Took an amazing horse farm tour with Expedia while visiting Lexington. Here I learned much of the equine industry from a seasoned guide who has worked in the industry for over 40 years!
Our first stop was Katierich Farms, the farm of Larry and Katherine Doyle. This farm is 356 acres with a monthly cost of $300,000. to manage. The Doyle’s are New Yorker’s and live in Sleepy Hollow, NY, visiting several weeks of the year.
One of the barns..
Meet Miss Mary Apples born 4/14/2020. She is a yearling.
Some basic facts…
One year old horses are known as yearlings. When these lovely creatures are born they stay with their moms for 120 days. Once they leave their mom they gain 10-12 pounds per week. They begin racing after they are two years old.
A stallion is a guy horse and a mare is a girl horse. A baby horse till 1 year of age is a foal.
Every thoroughbred horse birth date is recorded as January 1st.
Horses stay outside overnight once the frost has past to acclimate to weather and for exercise.
In the fields they enjoy playing with each other and this provides socialization for the foals.
Pregnancy lasts 11 months, then 15-30 days later the horse is inseminated again. Mares are inseminated with the stallion mounting them, no artificial insemination. Injections are given to ensure the pregnancy is maintained.
Farms make their monies via stud fees which can be over $1 million dollars.
Let’s look at a few more of these beauties at the Katierich Farms.
The next farm visited was The Don Alberto Farm. This farm was purchased for $35 million and has over 2,000 acres. Mr. Alberto is from South America and owns a chain of stores similar to Walmart’s. The monthly cost for managing the farm is $600,000. On his property Seattle Slew is buried who was the 1977 Triple Crown winner.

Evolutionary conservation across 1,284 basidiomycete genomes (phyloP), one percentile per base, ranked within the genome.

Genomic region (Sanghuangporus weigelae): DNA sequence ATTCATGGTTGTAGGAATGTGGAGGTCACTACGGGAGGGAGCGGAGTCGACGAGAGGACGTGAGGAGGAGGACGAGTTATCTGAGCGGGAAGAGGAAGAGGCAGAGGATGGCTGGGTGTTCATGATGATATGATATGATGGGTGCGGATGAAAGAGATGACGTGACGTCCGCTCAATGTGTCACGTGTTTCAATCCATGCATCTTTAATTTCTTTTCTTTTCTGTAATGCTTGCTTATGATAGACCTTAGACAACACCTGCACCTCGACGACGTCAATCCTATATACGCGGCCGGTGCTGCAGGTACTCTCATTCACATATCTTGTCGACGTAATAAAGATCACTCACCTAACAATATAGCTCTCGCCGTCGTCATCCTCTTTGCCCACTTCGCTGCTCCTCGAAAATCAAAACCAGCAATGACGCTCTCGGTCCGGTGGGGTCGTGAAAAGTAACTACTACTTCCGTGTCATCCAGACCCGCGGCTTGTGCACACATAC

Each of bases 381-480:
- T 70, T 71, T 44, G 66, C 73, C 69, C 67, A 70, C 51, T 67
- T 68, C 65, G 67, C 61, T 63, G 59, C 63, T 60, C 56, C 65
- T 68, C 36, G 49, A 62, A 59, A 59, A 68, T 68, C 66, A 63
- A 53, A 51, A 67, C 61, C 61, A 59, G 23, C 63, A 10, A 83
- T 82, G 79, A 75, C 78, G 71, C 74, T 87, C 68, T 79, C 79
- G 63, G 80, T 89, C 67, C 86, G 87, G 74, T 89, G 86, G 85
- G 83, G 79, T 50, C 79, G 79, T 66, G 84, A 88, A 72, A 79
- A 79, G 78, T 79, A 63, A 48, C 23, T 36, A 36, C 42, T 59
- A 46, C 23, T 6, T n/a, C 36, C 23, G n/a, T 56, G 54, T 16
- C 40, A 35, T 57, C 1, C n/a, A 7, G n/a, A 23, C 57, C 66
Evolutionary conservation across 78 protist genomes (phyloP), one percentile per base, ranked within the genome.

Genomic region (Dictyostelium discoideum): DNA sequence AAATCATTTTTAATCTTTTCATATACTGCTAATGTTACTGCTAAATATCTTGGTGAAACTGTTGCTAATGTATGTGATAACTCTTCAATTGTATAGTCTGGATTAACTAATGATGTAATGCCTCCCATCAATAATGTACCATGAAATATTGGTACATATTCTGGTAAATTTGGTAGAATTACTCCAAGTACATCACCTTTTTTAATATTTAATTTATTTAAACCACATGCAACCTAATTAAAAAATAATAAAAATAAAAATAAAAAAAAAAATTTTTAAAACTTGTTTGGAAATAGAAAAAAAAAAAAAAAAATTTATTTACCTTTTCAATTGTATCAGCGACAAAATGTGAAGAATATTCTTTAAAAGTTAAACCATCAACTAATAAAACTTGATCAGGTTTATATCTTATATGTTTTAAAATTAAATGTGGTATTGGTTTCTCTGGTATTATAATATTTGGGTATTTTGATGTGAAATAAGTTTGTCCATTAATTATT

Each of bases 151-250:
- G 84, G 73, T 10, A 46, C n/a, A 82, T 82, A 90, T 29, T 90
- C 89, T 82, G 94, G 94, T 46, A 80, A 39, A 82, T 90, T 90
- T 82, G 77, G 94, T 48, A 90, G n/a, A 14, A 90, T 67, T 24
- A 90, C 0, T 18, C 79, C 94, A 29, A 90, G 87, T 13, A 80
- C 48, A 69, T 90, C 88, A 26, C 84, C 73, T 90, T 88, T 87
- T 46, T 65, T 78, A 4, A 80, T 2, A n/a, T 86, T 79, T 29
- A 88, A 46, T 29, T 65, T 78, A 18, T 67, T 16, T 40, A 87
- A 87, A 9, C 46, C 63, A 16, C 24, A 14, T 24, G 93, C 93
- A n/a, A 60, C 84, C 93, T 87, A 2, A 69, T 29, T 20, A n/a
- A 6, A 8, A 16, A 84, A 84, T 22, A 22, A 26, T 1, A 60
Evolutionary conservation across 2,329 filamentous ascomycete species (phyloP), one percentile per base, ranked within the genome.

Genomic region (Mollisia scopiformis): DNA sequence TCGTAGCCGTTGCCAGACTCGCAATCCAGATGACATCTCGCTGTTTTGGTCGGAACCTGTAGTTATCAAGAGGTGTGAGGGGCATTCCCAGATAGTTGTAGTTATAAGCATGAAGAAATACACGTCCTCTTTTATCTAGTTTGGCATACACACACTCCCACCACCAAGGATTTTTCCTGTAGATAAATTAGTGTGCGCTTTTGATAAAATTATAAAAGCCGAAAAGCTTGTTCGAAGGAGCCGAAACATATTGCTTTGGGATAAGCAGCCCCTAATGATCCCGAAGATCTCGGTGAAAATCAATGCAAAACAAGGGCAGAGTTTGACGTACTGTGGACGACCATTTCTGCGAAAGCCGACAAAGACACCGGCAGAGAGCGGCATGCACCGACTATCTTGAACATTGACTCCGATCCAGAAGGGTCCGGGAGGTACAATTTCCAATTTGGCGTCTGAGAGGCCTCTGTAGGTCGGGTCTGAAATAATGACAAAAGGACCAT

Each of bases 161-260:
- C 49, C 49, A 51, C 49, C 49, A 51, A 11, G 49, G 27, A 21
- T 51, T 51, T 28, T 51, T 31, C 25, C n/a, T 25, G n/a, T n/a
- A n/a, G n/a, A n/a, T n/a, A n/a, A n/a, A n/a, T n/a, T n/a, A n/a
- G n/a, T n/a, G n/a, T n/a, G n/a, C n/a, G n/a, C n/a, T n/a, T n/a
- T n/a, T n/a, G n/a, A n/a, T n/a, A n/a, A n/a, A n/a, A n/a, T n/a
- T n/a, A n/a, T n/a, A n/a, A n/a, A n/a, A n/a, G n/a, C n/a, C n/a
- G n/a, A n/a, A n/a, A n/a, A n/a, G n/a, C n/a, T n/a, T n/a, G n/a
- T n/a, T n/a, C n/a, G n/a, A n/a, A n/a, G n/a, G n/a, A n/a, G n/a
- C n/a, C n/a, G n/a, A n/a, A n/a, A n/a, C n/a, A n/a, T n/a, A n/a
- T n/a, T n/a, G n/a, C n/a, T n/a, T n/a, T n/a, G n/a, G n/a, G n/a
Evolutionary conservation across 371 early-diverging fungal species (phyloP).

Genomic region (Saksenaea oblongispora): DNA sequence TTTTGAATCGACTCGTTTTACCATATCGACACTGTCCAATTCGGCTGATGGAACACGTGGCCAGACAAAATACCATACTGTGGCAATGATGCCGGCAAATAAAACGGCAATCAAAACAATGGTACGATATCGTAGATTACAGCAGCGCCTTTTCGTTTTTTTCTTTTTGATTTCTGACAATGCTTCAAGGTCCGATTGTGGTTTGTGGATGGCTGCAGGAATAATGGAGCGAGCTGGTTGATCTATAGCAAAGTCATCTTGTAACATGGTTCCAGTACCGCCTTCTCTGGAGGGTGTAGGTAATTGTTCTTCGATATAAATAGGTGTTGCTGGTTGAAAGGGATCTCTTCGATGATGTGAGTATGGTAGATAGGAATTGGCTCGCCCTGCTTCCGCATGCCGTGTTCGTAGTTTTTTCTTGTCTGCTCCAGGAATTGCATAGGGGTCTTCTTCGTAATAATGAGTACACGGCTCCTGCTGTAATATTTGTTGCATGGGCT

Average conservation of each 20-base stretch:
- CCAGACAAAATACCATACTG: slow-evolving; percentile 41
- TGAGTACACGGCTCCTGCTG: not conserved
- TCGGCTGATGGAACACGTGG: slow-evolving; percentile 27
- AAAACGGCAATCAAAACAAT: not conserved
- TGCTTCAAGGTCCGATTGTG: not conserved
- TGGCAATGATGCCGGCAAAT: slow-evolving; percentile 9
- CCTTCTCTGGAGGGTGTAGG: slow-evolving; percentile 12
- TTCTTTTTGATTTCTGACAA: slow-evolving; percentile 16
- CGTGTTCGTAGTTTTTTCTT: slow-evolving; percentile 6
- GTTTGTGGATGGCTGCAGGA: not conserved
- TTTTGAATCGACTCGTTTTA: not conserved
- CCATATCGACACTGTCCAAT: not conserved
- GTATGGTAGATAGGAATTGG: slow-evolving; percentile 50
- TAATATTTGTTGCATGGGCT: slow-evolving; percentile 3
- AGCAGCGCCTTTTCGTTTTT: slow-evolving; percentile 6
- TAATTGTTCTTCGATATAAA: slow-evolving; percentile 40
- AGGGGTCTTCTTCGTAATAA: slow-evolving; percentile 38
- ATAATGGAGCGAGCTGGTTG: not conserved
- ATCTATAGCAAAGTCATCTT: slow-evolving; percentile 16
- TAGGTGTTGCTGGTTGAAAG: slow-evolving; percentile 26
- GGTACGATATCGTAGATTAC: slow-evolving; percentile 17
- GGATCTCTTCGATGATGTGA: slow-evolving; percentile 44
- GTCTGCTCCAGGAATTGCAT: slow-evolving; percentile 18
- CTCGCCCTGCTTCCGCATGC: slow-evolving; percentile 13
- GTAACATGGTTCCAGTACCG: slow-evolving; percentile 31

The farm is a recent purchase and is currently being renovated. No horses are housed here, but aren’t the grounds beautiful?.
It was at this farm our guide told an interesting and funny story. There was a stallion who was taking 1 1/2 hours to stud, while this usually takes a relatively short period of time. When the owner came by to check on the horse and better understand the problem the stallion immediately did the deed. Apparently, the owner’s perfume did the trick. There is something to be said for pheromones.
The last farm visited while not as impressive is the home of two Kentucky Derby winners. As our guide stated horses have no preference for stable.
Also on this farm was a swimming pool for horses. It is a $25 per swim usually lasting 15 minutes.
Some horses on the farm..
A few final questions with response…
The Jockey Payment
All this horse information led me to question how jockeys are paid. Was told these riders get 10% of the race purse upon winning and agents get 25% of the jockey payment.
Why is Kentucky the horse capitol of the world?
Kentucky is loaded with limestone, even in the drinking water. Limestone is good for bones and this enhances bone strength making these horses better candidates for racing.
What an enjoyable morning visit..
A final shot..